Looking for a new wireless router but don't have loads of money to spend? TRENDnet may have what you're looking for in the new N150 Wireless Router (model TEW-712BR). It's a single-band device offering wireless speeds of up to 150 Mb/s that can shoot HD video over to your HDTV while you're lounging on the couch reading Tom's Hardware.
"The TEW-712BR is designed for moderate Internet users who live in an average sized home," the company said on Thursday. "Connect computers, NAS drives, and printers to the four Ethernet ports on the back of the router. An intuitive guided router setup takes the work out of creating a wireless network."
TRENDnet also said that it's supporting the open source community with this device, and offers Linux developers and open-source enthusiasts means to access the router's open source code by heading here.
"Instead of trying to create a single, static firmware, OpenWrt provides a fully writable filesystem with package management. This frees you from the application selection and configuration provided by the vendor and allows you to customize the device through the use of packages to suit any application," the OpenWrt site reads.
Outside the open-source feature, the N150 Wireless Router features everything you'd expect from an entry-level router including LED displays to convey the status of wired and wireless services, Wi-Fi Protected Setup, parental controls, MAC address filtering, and an on/off button for shutting the device down if needed. It also uses energy saving technology to increase wireless routing efficiency.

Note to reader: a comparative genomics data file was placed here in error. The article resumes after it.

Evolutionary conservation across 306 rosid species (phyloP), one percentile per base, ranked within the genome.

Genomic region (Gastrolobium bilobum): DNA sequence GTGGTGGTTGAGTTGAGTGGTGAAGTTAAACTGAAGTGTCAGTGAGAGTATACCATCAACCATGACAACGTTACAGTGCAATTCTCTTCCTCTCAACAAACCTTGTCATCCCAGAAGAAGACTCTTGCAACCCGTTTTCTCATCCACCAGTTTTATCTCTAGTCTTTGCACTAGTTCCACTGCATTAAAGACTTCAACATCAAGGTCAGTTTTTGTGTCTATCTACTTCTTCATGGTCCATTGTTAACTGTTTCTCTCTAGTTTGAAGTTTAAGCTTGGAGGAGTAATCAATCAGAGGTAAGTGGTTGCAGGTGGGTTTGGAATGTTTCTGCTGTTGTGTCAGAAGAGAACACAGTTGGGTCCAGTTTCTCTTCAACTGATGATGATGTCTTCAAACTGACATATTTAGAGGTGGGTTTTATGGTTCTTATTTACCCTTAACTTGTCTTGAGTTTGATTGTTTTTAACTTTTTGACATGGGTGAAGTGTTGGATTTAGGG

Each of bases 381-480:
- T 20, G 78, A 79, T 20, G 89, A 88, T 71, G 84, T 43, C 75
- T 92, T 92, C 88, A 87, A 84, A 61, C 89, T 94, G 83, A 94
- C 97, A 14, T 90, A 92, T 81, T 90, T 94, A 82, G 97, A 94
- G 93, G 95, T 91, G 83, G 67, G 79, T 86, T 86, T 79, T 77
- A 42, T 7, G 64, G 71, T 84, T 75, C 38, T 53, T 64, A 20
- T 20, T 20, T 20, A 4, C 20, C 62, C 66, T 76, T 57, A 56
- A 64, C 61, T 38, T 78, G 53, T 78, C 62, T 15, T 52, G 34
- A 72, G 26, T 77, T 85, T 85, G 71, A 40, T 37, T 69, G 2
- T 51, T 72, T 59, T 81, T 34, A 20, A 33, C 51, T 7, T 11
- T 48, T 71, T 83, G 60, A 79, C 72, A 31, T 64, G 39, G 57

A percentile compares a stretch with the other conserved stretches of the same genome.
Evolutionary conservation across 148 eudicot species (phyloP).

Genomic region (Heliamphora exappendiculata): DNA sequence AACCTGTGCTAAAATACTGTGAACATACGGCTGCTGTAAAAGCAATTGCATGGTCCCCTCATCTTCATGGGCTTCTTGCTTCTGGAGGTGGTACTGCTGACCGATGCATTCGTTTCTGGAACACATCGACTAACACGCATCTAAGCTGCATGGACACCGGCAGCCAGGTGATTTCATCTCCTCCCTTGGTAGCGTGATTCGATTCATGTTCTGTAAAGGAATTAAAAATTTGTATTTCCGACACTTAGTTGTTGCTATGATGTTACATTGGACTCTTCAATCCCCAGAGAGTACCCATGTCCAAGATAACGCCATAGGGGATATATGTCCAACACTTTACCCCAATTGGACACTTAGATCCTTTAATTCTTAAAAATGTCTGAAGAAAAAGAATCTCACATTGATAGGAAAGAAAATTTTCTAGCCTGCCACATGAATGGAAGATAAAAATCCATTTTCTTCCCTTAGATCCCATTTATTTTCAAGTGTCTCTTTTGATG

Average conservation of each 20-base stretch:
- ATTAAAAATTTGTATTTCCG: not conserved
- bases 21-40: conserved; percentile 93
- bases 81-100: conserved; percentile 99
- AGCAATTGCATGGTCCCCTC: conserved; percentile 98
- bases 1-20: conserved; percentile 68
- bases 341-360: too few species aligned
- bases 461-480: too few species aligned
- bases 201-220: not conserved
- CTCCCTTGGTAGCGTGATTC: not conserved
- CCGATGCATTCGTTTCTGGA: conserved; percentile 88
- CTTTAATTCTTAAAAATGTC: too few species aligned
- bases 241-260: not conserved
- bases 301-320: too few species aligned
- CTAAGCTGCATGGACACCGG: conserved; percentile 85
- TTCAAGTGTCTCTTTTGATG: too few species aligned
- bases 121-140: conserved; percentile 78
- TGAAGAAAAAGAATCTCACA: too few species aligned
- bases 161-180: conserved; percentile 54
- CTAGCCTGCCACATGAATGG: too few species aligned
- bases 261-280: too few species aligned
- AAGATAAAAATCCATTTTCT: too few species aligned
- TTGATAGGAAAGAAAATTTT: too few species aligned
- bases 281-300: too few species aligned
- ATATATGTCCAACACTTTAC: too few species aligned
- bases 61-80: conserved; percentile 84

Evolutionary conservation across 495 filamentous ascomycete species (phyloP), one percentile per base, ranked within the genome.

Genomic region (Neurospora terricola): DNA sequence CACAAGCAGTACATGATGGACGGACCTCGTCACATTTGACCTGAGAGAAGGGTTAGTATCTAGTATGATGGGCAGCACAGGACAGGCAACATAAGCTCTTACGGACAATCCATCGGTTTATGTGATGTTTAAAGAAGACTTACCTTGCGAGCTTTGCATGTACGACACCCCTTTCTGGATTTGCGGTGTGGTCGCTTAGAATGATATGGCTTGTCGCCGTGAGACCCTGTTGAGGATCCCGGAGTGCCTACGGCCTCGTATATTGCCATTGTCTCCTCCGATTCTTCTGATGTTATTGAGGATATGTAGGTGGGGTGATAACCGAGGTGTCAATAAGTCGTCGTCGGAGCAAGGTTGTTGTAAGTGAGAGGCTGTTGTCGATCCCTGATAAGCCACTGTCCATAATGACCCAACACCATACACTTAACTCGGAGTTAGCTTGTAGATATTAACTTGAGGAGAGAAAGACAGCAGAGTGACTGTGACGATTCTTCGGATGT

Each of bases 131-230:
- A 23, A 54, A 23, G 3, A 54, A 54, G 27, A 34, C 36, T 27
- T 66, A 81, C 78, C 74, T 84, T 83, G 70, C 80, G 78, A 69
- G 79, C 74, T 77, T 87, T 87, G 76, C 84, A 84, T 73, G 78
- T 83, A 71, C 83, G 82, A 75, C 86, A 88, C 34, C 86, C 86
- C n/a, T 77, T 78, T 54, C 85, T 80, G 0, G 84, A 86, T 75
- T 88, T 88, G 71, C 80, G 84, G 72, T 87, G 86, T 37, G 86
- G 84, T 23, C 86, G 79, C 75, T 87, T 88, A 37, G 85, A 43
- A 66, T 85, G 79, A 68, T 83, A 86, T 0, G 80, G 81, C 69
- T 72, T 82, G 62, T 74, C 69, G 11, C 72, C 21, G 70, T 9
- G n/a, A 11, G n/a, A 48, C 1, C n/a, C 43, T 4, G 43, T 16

"Advanced encryption protects your wireless network, Access Control tools help block unwanted websites and unknown users, and embedded GREENnet technology reduces power consumption by up to 50-percent. WMM Quality of Service (QoS) technology prioritizes gaming, Internet calls, and video streams," the company said.
The N150 Wireless Router, model TEW-712BR, is currently shipping to online and retail partners, and will be available for US $44.99 USD.
I wish all home router manufacturers pursued this route (unintended pun). The things you can do if you're nerdy or even not so much, with a custom built router are amazing.
Also, I fried a router after attempting to install a firmware update through Ethernet. Really?